From Publishers Weekly
In the recent tradition of Reviving Ophelia and Raising Cain, Stepp offers an extraordinary look into the lives of children aged 10-15, with a bounty of commonsense advice on how to ensure that they blossom and thrive during the crucial prelude to adulthood. Stepp, a Pulitzer Prize-winning reporter for the Washington Post, presents 12 case studies of actual boys and girls, along with their families, friends and teachers, with whom she lived over the course of a year. Coming from a variety of backgroundsAincluding urban Los Angeles, Durham, N.C., and the small farming community of Ulysses, Kans.Athese children are all trying to figure out answers to such questions as: "What kind of person am I?"; "What am I learning?"; "How do I fit in with friends?"; and "How can I create distance from adults yet remain connected to them?" Drawing on unlimited access to these somewhat troubled yet likeable kids, Stepp writes of their lives with remarkable understanding and compassion, vividly reporting on, for example, Chip's marijuana deal, Jack's joy in single-handedly constructing a birdhouse when left alone one day and Libby's frank conversation about oral sex with her girlfriends at the mall. These encounters illustrate the many valuable lessons Stepp offers parents: give kids responsibility, be aware of their friends, give them space, manage your fears, stay engaged. Agent, ICM. (July)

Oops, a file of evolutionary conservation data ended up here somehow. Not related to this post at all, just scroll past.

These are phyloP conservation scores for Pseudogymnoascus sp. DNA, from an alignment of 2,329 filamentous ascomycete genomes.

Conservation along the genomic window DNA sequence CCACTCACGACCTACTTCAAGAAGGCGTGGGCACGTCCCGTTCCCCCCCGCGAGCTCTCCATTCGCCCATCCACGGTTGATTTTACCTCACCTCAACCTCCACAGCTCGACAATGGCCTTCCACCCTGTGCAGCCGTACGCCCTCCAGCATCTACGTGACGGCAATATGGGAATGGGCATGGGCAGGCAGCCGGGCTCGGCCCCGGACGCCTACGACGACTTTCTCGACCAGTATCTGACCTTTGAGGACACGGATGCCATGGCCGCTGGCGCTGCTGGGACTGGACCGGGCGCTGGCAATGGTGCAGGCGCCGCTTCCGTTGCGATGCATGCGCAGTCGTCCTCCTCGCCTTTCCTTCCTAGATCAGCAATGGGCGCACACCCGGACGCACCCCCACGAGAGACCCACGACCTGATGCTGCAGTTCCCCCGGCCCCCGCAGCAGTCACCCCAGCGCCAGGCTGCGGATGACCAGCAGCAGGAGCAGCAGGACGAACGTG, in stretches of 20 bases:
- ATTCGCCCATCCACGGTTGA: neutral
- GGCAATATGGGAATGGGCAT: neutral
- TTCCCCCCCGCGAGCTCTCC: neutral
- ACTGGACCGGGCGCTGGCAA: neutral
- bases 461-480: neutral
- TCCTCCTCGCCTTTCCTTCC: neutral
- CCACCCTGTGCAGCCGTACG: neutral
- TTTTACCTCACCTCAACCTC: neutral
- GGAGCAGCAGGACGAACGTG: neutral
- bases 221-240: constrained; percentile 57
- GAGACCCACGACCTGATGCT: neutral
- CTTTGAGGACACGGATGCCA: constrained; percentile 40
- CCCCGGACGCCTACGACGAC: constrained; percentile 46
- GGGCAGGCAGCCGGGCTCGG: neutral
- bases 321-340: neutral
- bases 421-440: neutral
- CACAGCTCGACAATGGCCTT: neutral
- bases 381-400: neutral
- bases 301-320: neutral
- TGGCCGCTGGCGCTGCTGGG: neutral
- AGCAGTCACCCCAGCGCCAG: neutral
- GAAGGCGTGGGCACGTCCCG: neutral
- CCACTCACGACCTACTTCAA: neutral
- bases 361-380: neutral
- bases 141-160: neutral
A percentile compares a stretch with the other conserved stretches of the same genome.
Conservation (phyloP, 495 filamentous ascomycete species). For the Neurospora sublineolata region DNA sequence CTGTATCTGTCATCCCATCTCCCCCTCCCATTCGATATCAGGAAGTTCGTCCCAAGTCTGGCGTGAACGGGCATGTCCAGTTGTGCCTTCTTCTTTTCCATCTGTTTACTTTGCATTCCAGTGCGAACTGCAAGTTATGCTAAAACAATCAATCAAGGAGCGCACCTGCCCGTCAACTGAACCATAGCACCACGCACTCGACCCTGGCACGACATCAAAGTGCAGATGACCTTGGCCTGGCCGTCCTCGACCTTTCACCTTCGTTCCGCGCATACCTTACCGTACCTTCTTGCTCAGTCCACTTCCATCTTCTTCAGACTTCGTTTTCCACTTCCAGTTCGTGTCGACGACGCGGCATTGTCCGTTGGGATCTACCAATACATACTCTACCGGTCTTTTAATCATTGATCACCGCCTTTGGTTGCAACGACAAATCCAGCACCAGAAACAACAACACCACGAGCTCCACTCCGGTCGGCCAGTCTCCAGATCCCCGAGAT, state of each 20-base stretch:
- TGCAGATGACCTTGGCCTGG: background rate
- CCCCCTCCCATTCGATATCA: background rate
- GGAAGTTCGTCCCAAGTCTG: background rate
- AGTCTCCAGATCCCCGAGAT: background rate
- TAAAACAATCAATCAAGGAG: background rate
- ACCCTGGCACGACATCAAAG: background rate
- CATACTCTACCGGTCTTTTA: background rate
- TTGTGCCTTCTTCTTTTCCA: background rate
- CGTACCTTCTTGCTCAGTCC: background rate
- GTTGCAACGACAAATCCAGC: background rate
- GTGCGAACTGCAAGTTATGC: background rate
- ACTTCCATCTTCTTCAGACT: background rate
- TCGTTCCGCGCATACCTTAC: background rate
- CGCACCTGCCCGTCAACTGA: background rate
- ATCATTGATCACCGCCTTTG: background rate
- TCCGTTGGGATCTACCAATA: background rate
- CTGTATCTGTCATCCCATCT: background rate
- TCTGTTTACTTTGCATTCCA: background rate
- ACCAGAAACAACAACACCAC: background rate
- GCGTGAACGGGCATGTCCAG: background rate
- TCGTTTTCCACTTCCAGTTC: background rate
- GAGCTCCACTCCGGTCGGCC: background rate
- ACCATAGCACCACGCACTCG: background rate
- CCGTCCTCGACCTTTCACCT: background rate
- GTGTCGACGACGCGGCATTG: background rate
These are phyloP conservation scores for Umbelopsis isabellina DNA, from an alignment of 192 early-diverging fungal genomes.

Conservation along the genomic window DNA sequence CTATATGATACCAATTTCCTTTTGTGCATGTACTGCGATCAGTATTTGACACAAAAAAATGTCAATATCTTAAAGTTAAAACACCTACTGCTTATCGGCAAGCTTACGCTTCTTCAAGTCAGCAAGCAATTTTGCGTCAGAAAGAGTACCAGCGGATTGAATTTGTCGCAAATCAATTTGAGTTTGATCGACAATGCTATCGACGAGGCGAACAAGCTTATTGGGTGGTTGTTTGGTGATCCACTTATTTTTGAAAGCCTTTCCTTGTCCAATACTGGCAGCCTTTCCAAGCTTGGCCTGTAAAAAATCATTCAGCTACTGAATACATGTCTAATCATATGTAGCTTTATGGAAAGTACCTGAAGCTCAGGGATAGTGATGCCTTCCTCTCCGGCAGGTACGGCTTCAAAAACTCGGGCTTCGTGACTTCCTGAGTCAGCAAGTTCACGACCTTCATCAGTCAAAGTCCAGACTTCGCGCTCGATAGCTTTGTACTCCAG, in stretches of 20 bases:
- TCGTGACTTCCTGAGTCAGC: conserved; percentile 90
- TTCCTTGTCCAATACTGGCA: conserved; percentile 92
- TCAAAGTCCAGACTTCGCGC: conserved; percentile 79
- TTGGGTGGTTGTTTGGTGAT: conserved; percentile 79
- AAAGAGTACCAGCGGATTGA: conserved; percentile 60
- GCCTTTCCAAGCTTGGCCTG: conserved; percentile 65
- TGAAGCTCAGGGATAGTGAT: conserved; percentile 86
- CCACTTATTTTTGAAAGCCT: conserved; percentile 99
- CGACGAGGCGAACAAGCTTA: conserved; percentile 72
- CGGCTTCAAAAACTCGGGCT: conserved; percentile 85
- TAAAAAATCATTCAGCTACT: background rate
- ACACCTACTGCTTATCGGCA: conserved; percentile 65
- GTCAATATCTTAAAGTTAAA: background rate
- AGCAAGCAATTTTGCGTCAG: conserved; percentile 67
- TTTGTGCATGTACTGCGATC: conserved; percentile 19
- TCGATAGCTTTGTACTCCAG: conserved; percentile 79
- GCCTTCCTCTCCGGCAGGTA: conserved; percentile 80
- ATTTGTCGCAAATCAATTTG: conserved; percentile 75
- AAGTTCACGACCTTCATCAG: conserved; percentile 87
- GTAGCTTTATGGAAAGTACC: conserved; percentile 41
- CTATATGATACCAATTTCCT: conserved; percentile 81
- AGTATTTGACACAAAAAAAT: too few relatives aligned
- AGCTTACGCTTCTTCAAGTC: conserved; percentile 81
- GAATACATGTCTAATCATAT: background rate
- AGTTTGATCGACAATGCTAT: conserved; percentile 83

Copyright 2000 Reed Business Information, Inc.
Top customer reviews
As the mother of three boys, 12, 15, and 17, I found this book enormously reassuring. By talking intimately with young teens and their families and friends, Ms. Stepp found that despite the pressures and challenges to succeed, fit in, and experiment with independence, teens still want what they've always wanted: to be loved and accepted while they discover who they are. As a corollary to this, Ms. Stepp assures parents that the role they play is still crucial even as it changes, that their relationship with their teens is all-important even as it transforms.